Legal and Regulations

Negotiation tips for small business owners

Sharpen your negotiation skills with these tips from small business expert, Melinda Emerson.

Published: January 17, 2013
Updated: February 15, 2017

Negotiation is an important part of running any business, regardless of your industry. Whether you're negotiating with vendors, clients, suppliers, landlords or employees, negotiating every contract you sign will help you get the best possible agreements for your business.

Here are a few tips to remember when you're sitting at the negotiating table.  

Know your objective. Be clear about what you want to achieve in your business deal. Are you trying to get a client to pay for changes that are out of scope? Are you negotiating a higher price for your product? Are you asking a vendor to extend credit terms? Part of this includes knowing when you're willing to walk away. Sometimes it's better to leave a deal on the table than to hash out a settlement that's not in your business's best interest.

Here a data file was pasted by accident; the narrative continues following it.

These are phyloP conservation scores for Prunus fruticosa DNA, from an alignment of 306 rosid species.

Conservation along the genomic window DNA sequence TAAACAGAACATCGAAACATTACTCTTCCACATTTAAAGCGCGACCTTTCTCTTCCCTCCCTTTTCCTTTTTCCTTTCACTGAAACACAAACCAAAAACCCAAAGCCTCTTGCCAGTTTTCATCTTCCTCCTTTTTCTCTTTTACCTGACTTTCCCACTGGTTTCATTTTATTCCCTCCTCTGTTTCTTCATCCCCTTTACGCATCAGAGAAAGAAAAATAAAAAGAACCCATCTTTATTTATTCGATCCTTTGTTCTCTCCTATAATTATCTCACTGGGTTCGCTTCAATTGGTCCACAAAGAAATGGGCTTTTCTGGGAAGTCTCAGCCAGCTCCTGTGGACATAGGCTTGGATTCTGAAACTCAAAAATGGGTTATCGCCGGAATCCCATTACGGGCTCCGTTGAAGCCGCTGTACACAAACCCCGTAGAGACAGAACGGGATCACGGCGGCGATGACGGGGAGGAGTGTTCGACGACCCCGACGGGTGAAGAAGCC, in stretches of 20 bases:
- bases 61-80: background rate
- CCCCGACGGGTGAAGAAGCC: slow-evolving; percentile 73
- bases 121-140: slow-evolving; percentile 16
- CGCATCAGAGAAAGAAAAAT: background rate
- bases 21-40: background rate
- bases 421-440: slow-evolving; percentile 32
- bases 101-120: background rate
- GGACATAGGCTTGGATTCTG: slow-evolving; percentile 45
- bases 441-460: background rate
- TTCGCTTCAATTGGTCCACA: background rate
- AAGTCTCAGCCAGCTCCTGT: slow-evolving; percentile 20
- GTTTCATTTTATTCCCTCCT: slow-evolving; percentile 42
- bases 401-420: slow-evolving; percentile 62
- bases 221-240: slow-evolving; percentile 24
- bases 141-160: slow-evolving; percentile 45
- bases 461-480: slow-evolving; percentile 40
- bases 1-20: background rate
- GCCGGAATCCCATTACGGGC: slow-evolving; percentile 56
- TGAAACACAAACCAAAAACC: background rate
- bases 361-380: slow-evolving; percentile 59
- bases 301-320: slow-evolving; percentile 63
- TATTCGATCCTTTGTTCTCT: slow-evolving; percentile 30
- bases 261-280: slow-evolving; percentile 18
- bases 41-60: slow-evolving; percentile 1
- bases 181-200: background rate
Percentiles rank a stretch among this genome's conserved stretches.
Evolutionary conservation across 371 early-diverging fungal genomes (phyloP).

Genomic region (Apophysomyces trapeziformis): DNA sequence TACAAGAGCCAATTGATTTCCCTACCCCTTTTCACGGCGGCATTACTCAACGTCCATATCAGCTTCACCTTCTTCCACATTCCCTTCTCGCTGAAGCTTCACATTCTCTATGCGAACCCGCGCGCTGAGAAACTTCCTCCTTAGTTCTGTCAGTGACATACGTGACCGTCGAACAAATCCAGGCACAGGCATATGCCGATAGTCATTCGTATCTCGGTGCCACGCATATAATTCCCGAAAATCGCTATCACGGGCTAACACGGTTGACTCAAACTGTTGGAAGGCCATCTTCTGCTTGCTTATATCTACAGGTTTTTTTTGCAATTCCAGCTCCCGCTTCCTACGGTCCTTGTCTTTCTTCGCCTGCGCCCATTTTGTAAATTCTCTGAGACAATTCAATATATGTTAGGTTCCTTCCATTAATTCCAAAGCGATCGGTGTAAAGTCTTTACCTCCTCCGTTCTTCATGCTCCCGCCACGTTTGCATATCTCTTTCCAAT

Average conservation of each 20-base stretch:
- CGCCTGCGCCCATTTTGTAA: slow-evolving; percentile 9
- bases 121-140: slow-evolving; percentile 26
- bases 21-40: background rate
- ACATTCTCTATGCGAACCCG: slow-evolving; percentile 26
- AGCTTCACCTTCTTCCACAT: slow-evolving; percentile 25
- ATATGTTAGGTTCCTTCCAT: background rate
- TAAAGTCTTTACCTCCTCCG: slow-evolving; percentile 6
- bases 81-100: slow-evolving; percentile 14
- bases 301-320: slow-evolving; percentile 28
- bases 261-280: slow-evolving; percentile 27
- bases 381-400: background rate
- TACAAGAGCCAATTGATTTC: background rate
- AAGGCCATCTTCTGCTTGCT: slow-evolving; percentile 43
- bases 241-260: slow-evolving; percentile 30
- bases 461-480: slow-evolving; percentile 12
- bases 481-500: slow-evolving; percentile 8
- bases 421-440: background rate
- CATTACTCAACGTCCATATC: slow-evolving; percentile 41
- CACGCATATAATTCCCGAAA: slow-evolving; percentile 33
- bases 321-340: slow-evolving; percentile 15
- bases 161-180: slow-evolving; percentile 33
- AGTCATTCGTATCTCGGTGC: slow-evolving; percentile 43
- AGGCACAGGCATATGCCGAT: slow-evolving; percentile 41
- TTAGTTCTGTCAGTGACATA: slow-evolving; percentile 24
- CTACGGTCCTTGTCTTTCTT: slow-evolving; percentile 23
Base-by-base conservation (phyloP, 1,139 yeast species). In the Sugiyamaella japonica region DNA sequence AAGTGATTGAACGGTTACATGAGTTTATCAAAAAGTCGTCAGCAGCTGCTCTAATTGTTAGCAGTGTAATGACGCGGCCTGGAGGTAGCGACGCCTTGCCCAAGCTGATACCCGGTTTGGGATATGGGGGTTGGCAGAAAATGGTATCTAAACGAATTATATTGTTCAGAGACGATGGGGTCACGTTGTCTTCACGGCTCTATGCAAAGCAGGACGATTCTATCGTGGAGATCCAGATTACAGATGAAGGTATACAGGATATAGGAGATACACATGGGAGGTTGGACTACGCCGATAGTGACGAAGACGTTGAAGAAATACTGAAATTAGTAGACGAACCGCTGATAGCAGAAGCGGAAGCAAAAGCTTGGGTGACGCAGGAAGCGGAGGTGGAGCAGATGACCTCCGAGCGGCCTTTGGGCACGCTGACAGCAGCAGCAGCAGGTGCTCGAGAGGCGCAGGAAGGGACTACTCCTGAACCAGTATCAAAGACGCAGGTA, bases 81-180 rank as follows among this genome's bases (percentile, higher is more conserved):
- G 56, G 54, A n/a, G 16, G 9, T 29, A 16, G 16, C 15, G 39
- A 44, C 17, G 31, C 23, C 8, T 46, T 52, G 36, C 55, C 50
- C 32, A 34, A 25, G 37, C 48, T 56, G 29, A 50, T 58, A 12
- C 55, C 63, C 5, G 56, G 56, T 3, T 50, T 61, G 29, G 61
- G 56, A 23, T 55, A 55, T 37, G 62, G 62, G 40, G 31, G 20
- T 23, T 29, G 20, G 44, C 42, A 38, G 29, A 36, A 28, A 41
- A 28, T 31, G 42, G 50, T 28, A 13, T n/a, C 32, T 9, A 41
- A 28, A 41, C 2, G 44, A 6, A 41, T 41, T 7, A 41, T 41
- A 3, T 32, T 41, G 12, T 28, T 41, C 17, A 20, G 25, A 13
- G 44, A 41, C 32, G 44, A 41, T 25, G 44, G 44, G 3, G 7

Be prepared. Gather as much information as possible regarding the person or organization you're negotiating with, as well as the central issue of your negotiation. The better you understand the situation, the more likely it will be that you can offer something that will make the situation a win-win for both parties. For example, if you want to save money on your business's electricity bill, it could be helpful to research how much it would cost to retrofit your rental space to make it more energy-efficient, as well as how much you could save on energy bills each month. With these figures in hand, you could propose a plan to share your cost savings with your landlord to help offset the renovation costs.

Communicate clearly. Set the tone of the meeting by outlining your business objectives and what you're bringing to the table. That way, if the other party offers a solution that doesn't meet your needs, it's easier to explain why that arrangement won't work for you. If the other party understands your business needs, they may even be able to offer an unexpected solution.

Ask questions. To make sure you understand the other party's points, repeat your interpretation of their position and ask them to confirm or clarify, if needed. For instance, if a vendor offers you a 10 percent discount on bulk purchases, asking what qualifies for a bulk purchase and how frequently you have to order to receive the discount will help you better understand the business implications of their offer.

While using these techniques won't guarantee you a win every time, they will help you put your best foot forward. Knowing what you want and how to ask for it can give you the upper hand you need to get the best deal for your business. 

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